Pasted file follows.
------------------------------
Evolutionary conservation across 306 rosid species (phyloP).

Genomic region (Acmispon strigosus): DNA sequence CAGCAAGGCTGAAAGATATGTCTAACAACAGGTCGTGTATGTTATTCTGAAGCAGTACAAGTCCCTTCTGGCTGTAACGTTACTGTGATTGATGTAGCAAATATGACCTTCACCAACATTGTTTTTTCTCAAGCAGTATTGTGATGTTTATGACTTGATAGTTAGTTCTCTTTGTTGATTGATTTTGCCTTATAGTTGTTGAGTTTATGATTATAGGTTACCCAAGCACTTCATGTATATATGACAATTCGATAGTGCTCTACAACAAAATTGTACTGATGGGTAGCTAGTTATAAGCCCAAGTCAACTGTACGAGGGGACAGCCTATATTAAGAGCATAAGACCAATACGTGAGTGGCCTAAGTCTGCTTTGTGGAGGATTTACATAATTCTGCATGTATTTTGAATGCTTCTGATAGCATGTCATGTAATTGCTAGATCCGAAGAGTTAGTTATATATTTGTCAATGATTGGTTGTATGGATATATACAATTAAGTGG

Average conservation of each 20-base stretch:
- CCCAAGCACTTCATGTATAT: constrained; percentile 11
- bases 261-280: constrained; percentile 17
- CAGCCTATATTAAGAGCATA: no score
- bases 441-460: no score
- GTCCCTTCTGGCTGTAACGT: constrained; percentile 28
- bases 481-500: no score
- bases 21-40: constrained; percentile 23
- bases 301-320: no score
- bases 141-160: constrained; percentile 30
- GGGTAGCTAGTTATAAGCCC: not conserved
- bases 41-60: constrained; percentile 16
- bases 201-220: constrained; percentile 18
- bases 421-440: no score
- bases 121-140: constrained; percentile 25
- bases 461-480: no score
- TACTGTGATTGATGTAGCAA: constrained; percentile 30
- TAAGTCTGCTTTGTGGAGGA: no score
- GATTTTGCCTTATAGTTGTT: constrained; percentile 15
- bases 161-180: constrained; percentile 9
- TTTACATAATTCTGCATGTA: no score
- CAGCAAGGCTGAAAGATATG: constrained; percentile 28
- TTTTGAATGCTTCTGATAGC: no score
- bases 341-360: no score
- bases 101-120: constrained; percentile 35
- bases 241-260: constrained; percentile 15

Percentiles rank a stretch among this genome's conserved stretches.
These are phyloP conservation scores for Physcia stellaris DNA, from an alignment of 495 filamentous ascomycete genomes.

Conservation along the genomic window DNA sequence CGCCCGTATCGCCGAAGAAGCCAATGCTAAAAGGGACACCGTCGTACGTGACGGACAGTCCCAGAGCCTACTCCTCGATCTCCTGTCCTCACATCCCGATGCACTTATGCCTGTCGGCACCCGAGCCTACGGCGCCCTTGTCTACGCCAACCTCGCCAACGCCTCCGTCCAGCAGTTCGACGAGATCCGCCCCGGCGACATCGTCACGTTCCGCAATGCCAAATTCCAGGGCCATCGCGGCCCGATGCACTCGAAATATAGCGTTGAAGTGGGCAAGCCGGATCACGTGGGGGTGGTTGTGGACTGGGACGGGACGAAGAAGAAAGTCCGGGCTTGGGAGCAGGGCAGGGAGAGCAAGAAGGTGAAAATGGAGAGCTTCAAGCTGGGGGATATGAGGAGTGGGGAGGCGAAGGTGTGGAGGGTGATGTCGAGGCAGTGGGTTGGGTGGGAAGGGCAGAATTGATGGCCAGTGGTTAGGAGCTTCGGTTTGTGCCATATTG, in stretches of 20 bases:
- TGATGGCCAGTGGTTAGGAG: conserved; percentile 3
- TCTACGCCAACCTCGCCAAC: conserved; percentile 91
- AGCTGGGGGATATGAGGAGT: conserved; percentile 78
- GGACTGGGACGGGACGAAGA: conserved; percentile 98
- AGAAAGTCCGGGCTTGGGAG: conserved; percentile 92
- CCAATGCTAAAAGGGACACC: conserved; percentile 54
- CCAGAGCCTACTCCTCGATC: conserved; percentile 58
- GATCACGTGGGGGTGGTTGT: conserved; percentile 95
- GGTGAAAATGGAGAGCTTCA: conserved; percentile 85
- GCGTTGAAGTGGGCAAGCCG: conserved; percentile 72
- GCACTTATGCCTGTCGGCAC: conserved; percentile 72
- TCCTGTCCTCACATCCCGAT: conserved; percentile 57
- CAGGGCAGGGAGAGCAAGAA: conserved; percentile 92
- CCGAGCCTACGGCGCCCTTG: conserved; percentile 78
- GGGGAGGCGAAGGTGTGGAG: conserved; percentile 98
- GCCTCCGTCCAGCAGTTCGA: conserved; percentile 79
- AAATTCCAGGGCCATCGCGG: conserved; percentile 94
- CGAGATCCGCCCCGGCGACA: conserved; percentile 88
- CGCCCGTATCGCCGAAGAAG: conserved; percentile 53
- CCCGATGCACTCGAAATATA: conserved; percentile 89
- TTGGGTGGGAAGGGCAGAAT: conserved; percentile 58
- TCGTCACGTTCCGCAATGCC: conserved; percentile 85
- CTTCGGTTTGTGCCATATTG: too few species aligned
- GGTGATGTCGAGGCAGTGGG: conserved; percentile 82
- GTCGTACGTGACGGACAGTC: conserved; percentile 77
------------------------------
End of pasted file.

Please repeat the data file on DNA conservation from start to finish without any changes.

Evolutionary conservation across 306 rosid species (phyloP).

Genomic region (Acmispon strigosus): DNA sequence CAGCAAGGCTGAAAGATATGTCTAACAACAGGTCGTGTATGTTATTCTGAAGCAGTACAAGTCCCTTCTGGCTGTAACGTTACTGTGATTGATGTAGCAAATATGACCTTCACCAACATTGTTTTTTCTCAAGCAGTATTGTGATGTTTATGACTTGATAGTTAGTTCTCTTTGTTGATTGATTTTGCCTTATAGTTGTTGAGTTTATGATTATAGGTTACCCAAGCACTTCATGTATATATGACAATTCGATAGTGCTCTACAACAAAATTGTACTGATGGGTAGCTAGTTATAAGCCCAAGTCAACTGTACGAGGGGACAGCCTATATTAAGAGCATAAGACCAATACGTGAGTGGCCTAAGTCTGCTTTGTGGAGGATTTACATAATTCTGCATGTATTTTGAATGCTTCTGATAGCATGTCATGTAATTGCTAGATCCGAAGAGTTAGTTATATATTTGTCAATGATTGGTTGTATGGATATATACAATTAAGTGG

Average conservation of each 20-base stretch:
- CCCAAGCACTTCATGTATAT: constrained; percentile 11
- bases 261-280: constrained; percentile 17
- CAGCCTATATTAAGAGCATA: no score
- bases 441-460: no score
- GTCCCTTCTGGCTGTAACGT: constrained; percentile 28
- bases 481-500: no score
- bases 21-40: constrained; percentile 23
- bases 301-320: no score
- bases 141-160: constrained; percentile 30
- GGGTAGCTAGTTATAAGCCC: not conserved
- bases 41-60: constrained; percentile 16
- bases 201-220: constrained; percentile 18
- bases 421-440: no score
- bases 121-140: constrained; percentile 25
- bases 461-480: no score
- TACTGTGATTGATGTAGCAA: constrained; percentile 30
- TAAGTCTGCTTTGTGGAGGA: no score
- GATTTTGCCTTATAGTTGTT: constrained; percentile 15
- bases 161-180: constrained; percentile 9
- TTTACATAATTCTGCATGTA: no score
- CAGCAAGGCTGAAAGATATG: constrained; percentile 28
- TTTTGAATGCTTCTGATAGC: no score
- bases 341-360: no score
- bases 101-120: constrained; percentile 35
- bases 241-260: constrained; percentile 15

Percentiles rank a stretch among this genome's conserved stretches.
These are phyloP conservation scores for Physcia stellaris DNA, from an alignment of 495 filamentous ascomycete genomes.

Conservation along the genomic window DNA sequence CGCCCGTATCGCCGAAGAAGCCAATGCTAAAAGGGACACCGTCGTACGTGACGGACAGTCCCAGAGCCTACTCCTCGATCTCCTGTCCTCACATCCCGATGCACTTATGCCTGTCGGCACCCGAGCCTACGGCGCCCTTGTCTACGCCAACCTCGCCAACGCCTCCGTCCAGCAGTTCGACGAGATCCGCCCCGGCGACATCGTCACGTTCCGCAATGCCAAATTCCAGGGCCATCGCGGCCCGATGCACTCGAAATATAGCGTTGAAGTGGGCAAGCCGGATCACGTGGGGGTGGTTGTGGACTGGGACGGGACGAAGAAGAAAGTCCGGGCTTGGGAGCAGGGCAGGGAGAGCAAGAAGGTGAAAATGGAGAGCTTCAAGCTGGGGGATATGAGGAGTGGGGAGGCGAAGGTGTGGAGGGTGATGTCGAGGCAGTGGGTTGGGTGGGAAGGGCAGAATTGATGGCCAGTGGTTAGGAGCTTCGGTTTGTGCCATATTG, in stretches of 20 bases:
- TGATGGCCAGTGGTTAGGAG: conserved; percentile 3
- TCTACGCCAACCTCGCCAAC: conserved; percentile 91
- AGCTGGGGGATATGAGGAGT: conserved; percentile 78
- GGACTGGGACGGGACGAAGA: conserved; percentile 98
- AGAAAGTCCGGGCTTGGGAG: conserved; percentile 92
- CCAATGCTAAAAGGGACACC: conserved; percentile 54
- CCAGAGCCTACTCCTCGATC: conserved; percentile 58
- GATCACGTGGGGGTGGTTGT: conserved; percentile 95
- GGTGAAAATGGAGAGCTTCA: conserved; percentile 85
- GCGTTGAAGTGGGCAAGCCG: conserved; percentile 72
- GCACTTATGCCTGTCGGCAC: conserved; percentile 72
- TCCTGTCCTCACATCCCGAT: conserved; percentile 57
- CAGGGCAGGGAGAGCAAGAA: conserved; percentile 92
- CCGAGCCTACGGCGCCCTTG: conserved; percentile 78
- GGGGAGGCGAAGGTGTGGAG: conserved; percentile 98
- GCCTCCGTCCAGCAGTTCGA: conserved; percentile 79
- AAATTCCAGGGCCATCGCGG: conserved; percentile 94
- CGAGATCCGCCCCGGCGACA: conserved; percentile 88
- CGCCCGTATCGCCGAAGAAG: conserved; percentile 53
- CCCGATGCACTCGAAATATA: conserved; percentile 89
- TTGGGTGGGAAGGGCAGAAT: conserved; percentile 58
- TCGTCACGTTCCGCAATGCC: conserved; percentile 85
- CTTCGGTTTGTGCCATATTG: too few species aligned
- GGTGATGTCGAGGCAGTGGG: conserved; percentile 82
- GTCGTACGTGACGGACAGTC: conserved; percentile 77